“We expect also to start negotiations [with the UAE Navy] on a new Abu Dhabi class, for a more developed new ship in that class,” he said.
Fulfaro said ESB will base its services and production at its facilities in Abu Dhabi.
“We consider Etihad Ship Building as the lead in the gulf region, so we are making the relevant investments to be ready to produce more vessels in 2014,” he said.
But Fulfaro said his company is open to discussing new joint ventures or other work-sharing conditions.
Last year, ESB delivered two Falaj-class stealth offshore patrol vessels and an Abu Dhabi-class stealth corvette to the UAE Navy. It also won a €100 million (US $138 million) contract for services, logistics and maintenance of combatant vessels in the UAE, Fulfaro said. Last year, the company signed a contract with the Iraqi Navy as well for the maintenance of four patrol vessels at ESB.
“We signed the services contract, and Fincantieri delivered the first Falaj-class and Abu Dhabi-class vessels within the right timeframe and budget,” he said. “The trials phase has been completed with the complete satisfaction of the client, and now we expect to close negotiations on further Falaj- and Abu Dhabi-class vessels” for the UAE Navy.
The negotiations on the Falaj program are expected to be completed quickly, he said.
Among ESB’s products is the Falaj-class patrol vessel. Based on the Italian Coast Guard’s Diciotti class, it can handle a variety of missions, including patrol, surveillance, and land and surface attacks. It is also equipped to fight off air and surface weapons.
Another is the Abu Dhabi-class corvette, based on the design of the Italian Navy’s four Commandante-class vessels. The Abu Dhabis are 88 meters long and displace 1,650 tons.
To be crewed by about 70, each vessel can reach 25 knots, or deliver a range of more than 3,000 nautical miles at 14 knots.
Weapons on the corvette include two 30mm Marlin weapons stations and a 76mm naval gun.
Unmanned Surface Vessels
Hedges, the INEGMA analyst, said Al Seer Marine has drawn international recognition for its three types of unmanned surface vessels (USVs).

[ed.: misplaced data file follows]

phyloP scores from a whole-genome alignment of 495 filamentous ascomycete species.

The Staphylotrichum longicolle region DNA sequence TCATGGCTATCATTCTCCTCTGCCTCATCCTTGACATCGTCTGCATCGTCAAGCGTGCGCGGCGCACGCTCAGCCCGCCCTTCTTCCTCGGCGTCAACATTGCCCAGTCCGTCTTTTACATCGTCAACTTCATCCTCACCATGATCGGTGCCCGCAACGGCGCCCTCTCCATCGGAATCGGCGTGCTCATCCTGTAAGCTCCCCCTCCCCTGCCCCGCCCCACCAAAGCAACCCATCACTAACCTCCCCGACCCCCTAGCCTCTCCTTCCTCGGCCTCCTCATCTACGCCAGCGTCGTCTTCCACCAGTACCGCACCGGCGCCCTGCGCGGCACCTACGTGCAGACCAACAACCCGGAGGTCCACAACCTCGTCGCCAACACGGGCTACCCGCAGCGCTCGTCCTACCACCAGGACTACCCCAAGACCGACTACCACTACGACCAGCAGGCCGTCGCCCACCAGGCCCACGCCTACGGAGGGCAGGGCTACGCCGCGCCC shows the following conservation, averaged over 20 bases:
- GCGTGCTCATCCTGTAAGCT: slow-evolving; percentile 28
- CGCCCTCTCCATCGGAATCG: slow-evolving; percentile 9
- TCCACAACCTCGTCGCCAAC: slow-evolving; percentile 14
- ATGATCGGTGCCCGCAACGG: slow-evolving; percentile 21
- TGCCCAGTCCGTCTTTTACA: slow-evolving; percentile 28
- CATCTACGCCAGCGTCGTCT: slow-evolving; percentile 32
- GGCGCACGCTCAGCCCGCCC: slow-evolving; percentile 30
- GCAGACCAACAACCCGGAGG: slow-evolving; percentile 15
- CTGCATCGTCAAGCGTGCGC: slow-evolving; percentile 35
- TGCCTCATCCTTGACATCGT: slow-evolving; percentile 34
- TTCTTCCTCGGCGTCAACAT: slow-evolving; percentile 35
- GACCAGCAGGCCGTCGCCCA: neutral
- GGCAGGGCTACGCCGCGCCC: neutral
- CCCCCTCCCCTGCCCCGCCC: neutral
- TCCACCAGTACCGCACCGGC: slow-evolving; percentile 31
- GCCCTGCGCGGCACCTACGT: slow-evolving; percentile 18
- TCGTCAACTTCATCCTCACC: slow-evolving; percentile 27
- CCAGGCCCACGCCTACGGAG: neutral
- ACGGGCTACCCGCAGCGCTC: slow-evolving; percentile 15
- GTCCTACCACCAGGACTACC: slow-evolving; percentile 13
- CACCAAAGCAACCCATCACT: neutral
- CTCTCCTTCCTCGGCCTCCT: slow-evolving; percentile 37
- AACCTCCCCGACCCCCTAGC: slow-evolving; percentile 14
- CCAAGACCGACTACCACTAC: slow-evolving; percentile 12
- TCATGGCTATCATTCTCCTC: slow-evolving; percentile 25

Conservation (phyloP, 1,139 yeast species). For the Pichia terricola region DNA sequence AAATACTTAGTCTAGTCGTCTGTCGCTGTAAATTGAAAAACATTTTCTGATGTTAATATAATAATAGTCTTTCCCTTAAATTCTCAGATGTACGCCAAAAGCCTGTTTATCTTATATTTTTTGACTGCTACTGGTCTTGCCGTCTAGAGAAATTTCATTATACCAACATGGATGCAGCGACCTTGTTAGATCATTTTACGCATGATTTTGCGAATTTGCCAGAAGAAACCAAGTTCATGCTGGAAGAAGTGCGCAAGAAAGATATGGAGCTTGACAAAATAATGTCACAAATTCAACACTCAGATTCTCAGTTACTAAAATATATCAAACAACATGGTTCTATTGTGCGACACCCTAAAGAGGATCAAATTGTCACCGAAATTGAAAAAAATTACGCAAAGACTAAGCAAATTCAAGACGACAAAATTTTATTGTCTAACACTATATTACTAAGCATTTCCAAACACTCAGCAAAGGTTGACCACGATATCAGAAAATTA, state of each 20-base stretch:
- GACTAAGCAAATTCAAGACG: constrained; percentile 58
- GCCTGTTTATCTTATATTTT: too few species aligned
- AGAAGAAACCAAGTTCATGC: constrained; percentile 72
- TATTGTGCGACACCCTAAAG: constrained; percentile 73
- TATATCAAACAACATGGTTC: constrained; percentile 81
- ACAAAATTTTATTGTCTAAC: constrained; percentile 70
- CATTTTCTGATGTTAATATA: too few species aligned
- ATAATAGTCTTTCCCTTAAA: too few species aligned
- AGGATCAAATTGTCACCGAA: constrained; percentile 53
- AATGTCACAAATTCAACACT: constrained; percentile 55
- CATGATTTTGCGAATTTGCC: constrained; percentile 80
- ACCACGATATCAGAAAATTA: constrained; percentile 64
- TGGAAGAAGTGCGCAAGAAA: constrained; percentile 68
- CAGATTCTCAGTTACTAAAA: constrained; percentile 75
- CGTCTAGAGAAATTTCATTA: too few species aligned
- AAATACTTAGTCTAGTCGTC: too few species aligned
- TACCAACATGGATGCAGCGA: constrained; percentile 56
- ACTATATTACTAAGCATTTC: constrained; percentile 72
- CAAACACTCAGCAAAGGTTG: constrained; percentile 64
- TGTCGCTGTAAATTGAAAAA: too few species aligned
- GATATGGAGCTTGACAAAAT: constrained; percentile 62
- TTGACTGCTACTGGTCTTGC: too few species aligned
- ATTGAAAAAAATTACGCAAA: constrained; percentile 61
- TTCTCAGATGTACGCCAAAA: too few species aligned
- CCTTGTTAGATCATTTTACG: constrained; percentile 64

Useful for ISR, border protection and port security, the first are expected to deploy in UAE ports this year, he said.
“There is a potential in the future to arm them to protect offshore rigs and illegal smuggling,” he said.
The three variants are called Sea Serpent, Oscar and Bravo.
Sea Serpent is a 3-meter, 320-kilogram vessel about the size of a large jet ski. It has a maximum speed of 50 knots and operates on one petrol engine. Used for security around VIP yachts, they also were designed for harbor surveillance and port security.
Bravo is a rigid inflatable boat based on the Finnish-built Boomeranger that can be operated either as a remote or a piloted boat.
Oscar, an 11-meter, 6,500-kilogram boat that runs on two 500-horsepower diesel engines with water jet propulsion, is used for security patrols and is equipped with computers, sensors and software to detect and process data.
“The boats are remote-controlled through a command-and-control station, which is on land or a mother ship at sea, and are fitted with some of the most advanced robotics and surveillance equipment,” Matthew Tracy, Al Seer Marine’s USV project manager, told local media.
“Three or four boats can be controlled and used by two operators at once instead of using between 12 and 16 crew,” Tracy said.
If fitted with satellite communications gear, he said, the boats can be controlled from anywhere in the world. ■